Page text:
It was my grandfather, K.C. Mammen Mappillai, who had spotted her talent while he was visiting my parents in Byculla, Bombay, and asked her to write a column in his newspaper. Fortunately, Amma was familiar with the varied tastes of India. Her parents were from Kerala, but she was born and brought up in faraway Kakinada, Andhra Pradesh, where her father was a doctor. He loved making chicken soup (he had made it even on the day he died, at the age of ninety-three) and her mother loved cooking Kerala’s Syrian Christian dishes. The neighbourhood was redolent with the scents of Tamil and Telugu food. Amma had always been partial to Tamil dishes, right from
childhood till long after her college days in Madurai. It was later that she developed a love for Kannadiga delicacies in Chikmagalur, where my parents lived in a coffee estate in the first few years of their marriage. Then they moved to Bombay, and this was where she learnt to cook a variety of local, north Indian and continental dishes.


Amma had another advantage—she spoke fluent English, a gift not so common among Indian women in those days. This helped her enter the kitchens of even the most elite hotels, where she would never shy away from asking for recipes or other cooking advice from the chefs. Amma did it with natural grace, whether she was in India or travelling to other countries, in her forties. She was inspired to share the art of cooking for the sheer enjoyment of delicious food. She did not even recommend any complex or elaborate recipes to her readers because, for her, simplicity and taste came before novelty. She even avoided using words like ‘foodie’ and ‘cuisine’. ‘Simple good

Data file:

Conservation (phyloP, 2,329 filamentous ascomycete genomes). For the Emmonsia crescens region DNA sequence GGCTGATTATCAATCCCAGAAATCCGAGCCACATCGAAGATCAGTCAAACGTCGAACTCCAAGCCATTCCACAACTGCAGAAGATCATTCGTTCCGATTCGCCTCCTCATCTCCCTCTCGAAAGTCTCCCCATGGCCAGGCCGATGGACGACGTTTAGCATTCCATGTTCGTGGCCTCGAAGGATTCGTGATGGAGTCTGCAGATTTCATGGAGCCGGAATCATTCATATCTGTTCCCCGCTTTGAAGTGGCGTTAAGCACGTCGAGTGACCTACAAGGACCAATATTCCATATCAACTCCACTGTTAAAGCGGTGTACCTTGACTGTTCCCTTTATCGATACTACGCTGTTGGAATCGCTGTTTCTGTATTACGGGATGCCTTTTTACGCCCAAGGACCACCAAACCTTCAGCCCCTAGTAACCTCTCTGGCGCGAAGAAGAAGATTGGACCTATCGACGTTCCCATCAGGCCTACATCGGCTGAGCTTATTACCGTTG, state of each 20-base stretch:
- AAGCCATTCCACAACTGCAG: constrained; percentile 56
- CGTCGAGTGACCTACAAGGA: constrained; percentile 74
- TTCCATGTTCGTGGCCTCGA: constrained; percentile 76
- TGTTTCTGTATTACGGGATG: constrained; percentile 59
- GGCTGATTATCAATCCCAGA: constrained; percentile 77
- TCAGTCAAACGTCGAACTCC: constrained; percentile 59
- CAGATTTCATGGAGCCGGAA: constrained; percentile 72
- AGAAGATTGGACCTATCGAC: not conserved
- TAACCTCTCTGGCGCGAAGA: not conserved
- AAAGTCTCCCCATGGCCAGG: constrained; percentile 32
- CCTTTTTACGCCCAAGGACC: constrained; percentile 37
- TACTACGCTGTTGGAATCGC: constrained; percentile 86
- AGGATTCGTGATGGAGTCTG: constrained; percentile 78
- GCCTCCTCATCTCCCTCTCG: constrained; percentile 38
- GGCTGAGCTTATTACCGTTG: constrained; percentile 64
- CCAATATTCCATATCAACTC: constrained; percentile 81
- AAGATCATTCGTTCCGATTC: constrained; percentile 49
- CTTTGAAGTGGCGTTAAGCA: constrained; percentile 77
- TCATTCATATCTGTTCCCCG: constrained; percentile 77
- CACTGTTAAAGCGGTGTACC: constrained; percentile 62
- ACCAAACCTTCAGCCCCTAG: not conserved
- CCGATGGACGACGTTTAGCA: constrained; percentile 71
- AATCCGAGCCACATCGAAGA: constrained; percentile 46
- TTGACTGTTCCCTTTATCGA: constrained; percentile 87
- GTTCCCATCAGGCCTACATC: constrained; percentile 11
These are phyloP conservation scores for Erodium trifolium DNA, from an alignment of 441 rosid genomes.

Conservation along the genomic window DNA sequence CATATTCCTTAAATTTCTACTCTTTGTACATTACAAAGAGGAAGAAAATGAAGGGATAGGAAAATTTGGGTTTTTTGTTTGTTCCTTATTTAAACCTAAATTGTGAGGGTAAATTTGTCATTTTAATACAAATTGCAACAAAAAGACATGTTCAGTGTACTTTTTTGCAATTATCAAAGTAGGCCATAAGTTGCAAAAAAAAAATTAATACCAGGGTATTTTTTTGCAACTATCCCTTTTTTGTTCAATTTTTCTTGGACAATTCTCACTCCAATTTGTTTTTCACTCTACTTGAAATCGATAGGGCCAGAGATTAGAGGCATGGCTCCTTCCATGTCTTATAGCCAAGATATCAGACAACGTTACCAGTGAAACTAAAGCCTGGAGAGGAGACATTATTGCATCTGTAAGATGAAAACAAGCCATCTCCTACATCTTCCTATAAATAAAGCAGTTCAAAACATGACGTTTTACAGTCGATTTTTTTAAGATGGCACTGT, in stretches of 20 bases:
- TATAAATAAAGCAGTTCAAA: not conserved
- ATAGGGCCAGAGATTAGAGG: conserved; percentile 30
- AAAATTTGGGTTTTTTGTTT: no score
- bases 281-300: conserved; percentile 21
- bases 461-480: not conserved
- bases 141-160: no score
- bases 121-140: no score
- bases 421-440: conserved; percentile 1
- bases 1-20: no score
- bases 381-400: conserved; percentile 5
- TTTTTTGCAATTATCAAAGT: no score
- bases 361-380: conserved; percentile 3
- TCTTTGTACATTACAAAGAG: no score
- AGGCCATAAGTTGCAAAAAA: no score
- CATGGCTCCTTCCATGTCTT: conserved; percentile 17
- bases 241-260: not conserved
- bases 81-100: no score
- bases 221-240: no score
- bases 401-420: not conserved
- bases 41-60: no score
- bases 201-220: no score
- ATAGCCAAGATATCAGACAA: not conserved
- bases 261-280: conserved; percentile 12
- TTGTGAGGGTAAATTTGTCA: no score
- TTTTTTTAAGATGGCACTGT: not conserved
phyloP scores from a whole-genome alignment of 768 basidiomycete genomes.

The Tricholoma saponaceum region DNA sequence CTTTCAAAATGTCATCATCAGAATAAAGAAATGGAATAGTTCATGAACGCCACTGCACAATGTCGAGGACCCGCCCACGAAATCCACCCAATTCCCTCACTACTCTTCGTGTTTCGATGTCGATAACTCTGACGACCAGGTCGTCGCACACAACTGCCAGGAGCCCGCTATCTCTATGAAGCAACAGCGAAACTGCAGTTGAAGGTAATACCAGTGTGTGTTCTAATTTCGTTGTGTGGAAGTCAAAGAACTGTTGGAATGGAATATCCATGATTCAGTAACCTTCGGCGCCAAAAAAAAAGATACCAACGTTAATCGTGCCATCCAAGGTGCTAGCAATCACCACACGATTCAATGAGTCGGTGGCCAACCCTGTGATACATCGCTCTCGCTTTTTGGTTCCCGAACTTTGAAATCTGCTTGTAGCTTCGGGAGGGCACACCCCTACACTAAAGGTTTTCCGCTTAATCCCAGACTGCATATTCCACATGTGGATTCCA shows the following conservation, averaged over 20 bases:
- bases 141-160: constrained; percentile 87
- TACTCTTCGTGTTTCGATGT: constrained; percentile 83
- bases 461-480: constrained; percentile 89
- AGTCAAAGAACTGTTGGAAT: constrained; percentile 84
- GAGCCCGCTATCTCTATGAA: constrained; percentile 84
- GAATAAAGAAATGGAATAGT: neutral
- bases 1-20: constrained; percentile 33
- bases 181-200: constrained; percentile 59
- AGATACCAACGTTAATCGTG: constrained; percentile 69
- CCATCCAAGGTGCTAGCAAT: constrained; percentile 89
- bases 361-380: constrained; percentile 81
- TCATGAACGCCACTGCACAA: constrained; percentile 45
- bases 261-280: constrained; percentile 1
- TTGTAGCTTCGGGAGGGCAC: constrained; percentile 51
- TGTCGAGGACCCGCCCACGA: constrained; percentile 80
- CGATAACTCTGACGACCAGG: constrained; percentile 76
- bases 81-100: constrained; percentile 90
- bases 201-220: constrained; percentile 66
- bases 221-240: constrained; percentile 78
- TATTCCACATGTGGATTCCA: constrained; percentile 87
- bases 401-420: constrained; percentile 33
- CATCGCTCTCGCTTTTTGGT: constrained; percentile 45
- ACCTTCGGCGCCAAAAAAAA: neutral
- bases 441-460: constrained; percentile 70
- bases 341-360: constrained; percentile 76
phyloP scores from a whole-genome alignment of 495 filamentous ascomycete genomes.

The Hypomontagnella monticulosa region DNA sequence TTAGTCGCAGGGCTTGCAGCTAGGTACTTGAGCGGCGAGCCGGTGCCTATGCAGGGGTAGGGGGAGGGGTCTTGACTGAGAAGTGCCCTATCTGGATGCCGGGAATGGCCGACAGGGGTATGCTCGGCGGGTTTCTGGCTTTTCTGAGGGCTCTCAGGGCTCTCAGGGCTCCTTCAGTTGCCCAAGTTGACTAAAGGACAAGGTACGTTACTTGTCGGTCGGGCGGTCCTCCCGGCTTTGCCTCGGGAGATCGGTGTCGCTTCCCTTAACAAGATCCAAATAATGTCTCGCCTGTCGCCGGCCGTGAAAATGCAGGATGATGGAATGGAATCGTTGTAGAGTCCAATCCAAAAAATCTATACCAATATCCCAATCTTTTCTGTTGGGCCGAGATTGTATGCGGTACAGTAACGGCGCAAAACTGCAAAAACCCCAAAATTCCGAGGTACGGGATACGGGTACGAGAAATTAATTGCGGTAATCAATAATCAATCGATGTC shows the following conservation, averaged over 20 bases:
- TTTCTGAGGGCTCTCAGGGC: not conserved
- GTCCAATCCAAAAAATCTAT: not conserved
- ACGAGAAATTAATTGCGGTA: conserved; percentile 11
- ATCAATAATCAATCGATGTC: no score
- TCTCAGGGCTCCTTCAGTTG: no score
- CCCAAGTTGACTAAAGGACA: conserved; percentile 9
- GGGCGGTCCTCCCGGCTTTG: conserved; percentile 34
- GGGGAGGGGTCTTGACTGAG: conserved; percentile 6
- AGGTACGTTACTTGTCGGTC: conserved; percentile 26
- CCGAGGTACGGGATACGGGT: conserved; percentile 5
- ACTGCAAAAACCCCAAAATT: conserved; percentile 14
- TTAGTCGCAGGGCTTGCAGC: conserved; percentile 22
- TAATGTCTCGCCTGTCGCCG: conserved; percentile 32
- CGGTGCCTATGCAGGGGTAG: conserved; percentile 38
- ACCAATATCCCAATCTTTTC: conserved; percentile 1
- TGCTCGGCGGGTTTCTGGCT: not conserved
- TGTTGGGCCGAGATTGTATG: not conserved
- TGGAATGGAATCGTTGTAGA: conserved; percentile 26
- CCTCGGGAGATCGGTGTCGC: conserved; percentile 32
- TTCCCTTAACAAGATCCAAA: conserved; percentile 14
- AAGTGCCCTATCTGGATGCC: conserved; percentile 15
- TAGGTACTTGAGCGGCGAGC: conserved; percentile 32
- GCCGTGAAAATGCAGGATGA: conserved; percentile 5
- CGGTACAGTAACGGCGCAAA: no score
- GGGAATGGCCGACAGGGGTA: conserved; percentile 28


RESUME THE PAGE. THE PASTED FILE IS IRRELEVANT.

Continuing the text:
food’ was her motto.


She wrote her recipes early in the morning, after waking up at 3 a.m. No recipe made it to her column before she had tested it at least three times. My father always got the first chance to taste it and to give feedback. Amma made sure she bought all the ingredients herself and measured them precisely. In the early years, she would use cigarette tins as measuring cups and gradually she accumulated all the paraphernalia, including a mallet from abroad for tenderising the meat. When fair reviews of her books appeared in the press, she was ecstatic.


Food was sacred for Amma. She never wasted it. If there was anything left over, she would make a delicious new dish out of it. She always taught us to respect food and forbade shoptalk at the dinner table at our home in Roopkala, Kottayam, Kerala. All she wanted was for everyone to enjoy good food. Far from secretive, she took joy in sharing her recipes with everyone. In fact, sometimes she would send the recipe along with the food she would send for her friends and acquaintances and if they ever faced a problem cooking it, she would even send her trained cook to demonstrate the cooking procedure.